Filemina snatched the mirror away. "Told you it was nothing you need to see."

"My arm looks like it's about to fall off."

"Oh, I'm sure it won't come to that." But Lily still heard the hesitation in her voice. "Albus sent for Horatio Alesi - you've met him, I believe? He's a great skill in Potions, and we're hoping he'll be able to whip something up for you -"

Lily didn't say anything.

"Are you hungry, dear?" asked Filemina. "I can have Owen bring you something? Some broth and bread, maybe?"

"Yes, fine." Lily wasn't hungry at all. She tried to move her arm and the pain seared into her chest and down into the curve of her waist, and she cried out. Filemina sighed.

"We'll get you patched up," she said. "No need to worry."

Liar. And Lily, despite the pain and the shock of seeing her arm, had not forgotten what Filemina had said about her being a test. Albus. She would have to ask Albus - not that she was so convinced he would tell the truth either.

Filemina rebound Lily's arm, chattering and gossiping as she did so, but Lily didn't hear a word she said, and she forced herself to think of nothing.


Lily stayed in the healing house for three days. Her arm did not improve.

Albus came to see her the afternoon that she was preparing to travel back to her flat in Dorny. She'd been asking for him ever since she woke up and saw her arm for the first time, but Filemina had always waved her off, saying he was busy, that she was weak.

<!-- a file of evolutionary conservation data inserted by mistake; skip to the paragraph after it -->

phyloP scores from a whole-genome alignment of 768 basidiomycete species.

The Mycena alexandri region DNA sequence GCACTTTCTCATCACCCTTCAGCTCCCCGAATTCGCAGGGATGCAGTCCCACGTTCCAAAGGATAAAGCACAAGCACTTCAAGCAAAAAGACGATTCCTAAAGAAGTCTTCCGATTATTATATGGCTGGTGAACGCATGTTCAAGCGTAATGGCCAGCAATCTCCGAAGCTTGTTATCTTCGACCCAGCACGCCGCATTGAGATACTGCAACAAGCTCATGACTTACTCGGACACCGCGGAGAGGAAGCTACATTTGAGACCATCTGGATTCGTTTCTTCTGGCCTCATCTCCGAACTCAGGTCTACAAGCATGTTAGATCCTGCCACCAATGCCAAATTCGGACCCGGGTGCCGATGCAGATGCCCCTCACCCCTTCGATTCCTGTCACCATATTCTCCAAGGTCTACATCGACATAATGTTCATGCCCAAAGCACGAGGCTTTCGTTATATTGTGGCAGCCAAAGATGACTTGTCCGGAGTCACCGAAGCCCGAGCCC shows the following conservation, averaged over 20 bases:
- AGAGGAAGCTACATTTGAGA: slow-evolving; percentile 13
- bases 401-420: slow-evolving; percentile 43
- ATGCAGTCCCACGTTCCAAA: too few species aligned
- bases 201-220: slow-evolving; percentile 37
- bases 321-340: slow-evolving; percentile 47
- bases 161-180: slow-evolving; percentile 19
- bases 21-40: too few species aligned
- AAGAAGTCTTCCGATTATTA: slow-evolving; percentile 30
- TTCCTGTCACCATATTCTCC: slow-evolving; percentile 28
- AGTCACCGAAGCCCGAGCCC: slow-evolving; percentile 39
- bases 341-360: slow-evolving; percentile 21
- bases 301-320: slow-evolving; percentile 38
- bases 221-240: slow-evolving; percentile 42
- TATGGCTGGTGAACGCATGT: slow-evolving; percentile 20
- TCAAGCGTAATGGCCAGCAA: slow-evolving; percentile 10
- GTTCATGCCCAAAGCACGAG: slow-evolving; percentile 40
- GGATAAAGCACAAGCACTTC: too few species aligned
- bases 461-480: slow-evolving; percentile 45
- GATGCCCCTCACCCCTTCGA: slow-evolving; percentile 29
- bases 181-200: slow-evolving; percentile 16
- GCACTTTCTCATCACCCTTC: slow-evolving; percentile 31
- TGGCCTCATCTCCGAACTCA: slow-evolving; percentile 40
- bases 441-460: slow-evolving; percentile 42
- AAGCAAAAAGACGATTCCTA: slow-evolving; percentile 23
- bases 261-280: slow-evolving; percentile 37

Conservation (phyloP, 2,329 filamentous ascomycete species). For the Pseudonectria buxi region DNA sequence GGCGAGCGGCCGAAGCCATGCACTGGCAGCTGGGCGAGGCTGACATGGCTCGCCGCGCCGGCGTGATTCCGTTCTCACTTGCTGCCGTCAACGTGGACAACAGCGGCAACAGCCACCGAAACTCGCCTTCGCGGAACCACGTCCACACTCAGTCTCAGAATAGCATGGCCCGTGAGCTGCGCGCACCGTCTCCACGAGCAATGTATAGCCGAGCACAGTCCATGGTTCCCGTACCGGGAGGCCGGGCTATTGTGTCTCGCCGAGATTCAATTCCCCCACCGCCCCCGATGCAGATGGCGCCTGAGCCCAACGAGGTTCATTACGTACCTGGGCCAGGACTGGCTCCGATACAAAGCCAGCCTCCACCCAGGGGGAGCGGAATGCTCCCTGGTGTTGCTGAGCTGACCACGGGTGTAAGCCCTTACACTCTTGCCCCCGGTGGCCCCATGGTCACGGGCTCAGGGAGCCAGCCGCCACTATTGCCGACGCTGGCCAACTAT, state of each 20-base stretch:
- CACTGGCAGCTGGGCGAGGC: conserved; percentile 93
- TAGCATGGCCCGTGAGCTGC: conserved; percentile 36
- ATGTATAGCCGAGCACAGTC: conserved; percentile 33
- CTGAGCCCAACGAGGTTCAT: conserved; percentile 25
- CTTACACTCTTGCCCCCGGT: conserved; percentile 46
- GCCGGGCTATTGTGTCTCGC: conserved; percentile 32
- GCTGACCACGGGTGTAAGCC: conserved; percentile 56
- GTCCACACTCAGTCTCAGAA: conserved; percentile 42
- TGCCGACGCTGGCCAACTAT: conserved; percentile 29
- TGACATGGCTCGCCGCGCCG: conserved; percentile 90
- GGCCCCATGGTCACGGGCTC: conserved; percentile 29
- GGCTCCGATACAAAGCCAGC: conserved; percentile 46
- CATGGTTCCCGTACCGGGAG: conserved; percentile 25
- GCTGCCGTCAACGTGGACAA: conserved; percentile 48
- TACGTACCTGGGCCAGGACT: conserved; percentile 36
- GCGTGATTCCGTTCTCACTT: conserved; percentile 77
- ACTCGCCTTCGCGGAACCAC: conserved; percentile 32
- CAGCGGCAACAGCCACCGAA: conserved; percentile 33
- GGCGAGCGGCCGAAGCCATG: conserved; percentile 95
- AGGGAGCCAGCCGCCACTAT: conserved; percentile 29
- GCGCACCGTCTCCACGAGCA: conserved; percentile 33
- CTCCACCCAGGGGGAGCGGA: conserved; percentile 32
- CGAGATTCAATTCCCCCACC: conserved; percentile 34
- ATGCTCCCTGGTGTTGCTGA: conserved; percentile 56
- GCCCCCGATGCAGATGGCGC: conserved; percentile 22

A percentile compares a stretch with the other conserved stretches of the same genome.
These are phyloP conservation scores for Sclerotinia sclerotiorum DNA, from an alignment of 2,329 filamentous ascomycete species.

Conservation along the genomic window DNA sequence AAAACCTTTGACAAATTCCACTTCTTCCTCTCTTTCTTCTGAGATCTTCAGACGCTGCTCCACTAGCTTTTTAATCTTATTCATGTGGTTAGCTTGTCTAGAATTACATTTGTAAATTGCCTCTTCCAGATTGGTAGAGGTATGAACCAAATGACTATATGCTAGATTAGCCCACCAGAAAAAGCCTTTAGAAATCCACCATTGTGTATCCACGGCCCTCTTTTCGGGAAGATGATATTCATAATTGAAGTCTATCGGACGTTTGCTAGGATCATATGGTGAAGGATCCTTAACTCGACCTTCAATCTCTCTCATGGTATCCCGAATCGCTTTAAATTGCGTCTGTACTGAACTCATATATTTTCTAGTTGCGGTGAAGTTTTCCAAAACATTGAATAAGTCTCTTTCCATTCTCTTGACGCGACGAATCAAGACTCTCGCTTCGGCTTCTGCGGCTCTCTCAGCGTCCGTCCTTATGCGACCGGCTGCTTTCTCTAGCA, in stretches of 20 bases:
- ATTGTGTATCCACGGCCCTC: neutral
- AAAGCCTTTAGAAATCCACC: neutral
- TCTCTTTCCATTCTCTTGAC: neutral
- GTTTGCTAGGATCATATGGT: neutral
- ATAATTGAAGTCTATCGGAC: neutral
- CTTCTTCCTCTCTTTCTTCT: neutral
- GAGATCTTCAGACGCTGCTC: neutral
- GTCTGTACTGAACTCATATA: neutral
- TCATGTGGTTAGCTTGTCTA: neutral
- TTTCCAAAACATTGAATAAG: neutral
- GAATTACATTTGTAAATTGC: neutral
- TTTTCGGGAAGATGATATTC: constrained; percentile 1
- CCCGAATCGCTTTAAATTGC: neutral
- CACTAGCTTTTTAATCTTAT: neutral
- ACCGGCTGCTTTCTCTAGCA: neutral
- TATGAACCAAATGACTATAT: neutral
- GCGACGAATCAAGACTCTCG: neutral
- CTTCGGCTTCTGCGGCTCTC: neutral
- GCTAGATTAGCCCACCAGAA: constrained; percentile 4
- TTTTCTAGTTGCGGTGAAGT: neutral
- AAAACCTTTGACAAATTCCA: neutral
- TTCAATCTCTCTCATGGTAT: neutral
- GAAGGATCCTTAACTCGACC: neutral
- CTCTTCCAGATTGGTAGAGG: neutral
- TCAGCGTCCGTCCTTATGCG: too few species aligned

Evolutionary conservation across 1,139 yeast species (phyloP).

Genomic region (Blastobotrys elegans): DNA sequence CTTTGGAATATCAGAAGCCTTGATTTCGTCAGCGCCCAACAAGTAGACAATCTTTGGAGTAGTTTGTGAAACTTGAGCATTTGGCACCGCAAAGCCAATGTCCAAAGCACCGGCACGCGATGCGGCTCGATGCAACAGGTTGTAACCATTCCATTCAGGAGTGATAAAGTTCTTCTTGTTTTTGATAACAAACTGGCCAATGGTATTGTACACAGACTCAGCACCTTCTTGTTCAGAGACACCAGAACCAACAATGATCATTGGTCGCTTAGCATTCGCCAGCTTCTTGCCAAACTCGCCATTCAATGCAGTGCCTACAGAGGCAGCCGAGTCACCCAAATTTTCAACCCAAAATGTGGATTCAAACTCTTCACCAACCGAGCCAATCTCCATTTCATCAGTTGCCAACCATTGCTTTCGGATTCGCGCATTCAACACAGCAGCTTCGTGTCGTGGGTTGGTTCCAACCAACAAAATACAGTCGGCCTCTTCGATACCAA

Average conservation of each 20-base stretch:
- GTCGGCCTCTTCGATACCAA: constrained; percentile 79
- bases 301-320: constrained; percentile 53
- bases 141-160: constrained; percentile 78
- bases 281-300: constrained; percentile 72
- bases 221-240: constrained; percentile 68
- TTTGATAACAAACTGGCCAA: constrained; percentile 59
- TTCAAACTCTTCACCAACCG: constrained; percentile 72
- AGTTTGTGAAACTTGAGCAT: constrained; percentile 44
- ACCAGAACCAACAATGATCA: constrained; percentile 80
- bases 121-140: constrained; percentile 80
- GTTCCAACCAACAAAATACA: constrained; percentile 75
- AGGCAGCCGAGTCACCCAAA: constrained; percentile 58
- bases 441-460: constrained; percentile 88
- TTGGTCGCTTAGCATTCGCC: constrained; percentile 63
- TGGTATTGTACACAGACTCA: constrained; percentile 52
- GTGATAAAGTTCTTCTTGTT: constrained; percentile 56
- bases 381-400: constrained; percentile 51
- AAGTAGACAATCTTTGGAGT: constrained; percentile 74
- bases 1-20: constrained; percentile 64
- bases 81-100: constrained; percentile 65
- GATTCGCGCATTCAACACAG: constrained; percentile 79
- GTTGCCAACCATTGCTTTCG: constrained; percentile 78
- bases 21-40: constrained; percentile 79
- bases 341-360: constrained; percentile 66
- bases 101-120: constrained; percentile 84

And then he came sliding out of the fireplace, clutching a bouquet of hothouse flowers.

"Lily!" he cried when he saw her. "My brave girl. I heard about your arm." He turned to Filemina. "Should she be going home so soon?"

"I want to," said Lily. She took the flowers and held them under nose out of habit, but they didn't smell like anything.

"Did Horatio ever come by?" Albus asked. "With the Potions?"

"They didn't work."

"Ah." Dumbledore gave Filemina a kindly smile. "Could you excuse us for a moment? I need to speak with Lily alone."

Lily narrowed her eyes. Filemina nodded and bustled out of the room, dragging Owen along with her.

Albus sat down on the bed and patted the mattress. "Come, sit," he said.

"I'd rather stand," Lily said. Then, as an afterthought - "I've been in that bed three days."

"Oh, of course, of course, silly me." He waved his wand and the walls turned silvery blue.

Dread pooled in Lily's stomach.

"I thought we were in a safe house," she said.

"We are," said Dumbledore. "But secrets still must be kept. You did very well, Lily. I'm quite sorry about your arm."

"Why was I a test?"

Dumbledore didn't move, didn't react at all.

"A test," Lily went on. "Filemina said I was a test - " She stopped and tossed the flowers on the bedside table. "It was for Sev, wasn't it? I thought she meant for me at first, but I had a lot of time to think, you know, lying in bed, trying not to fall asleep -"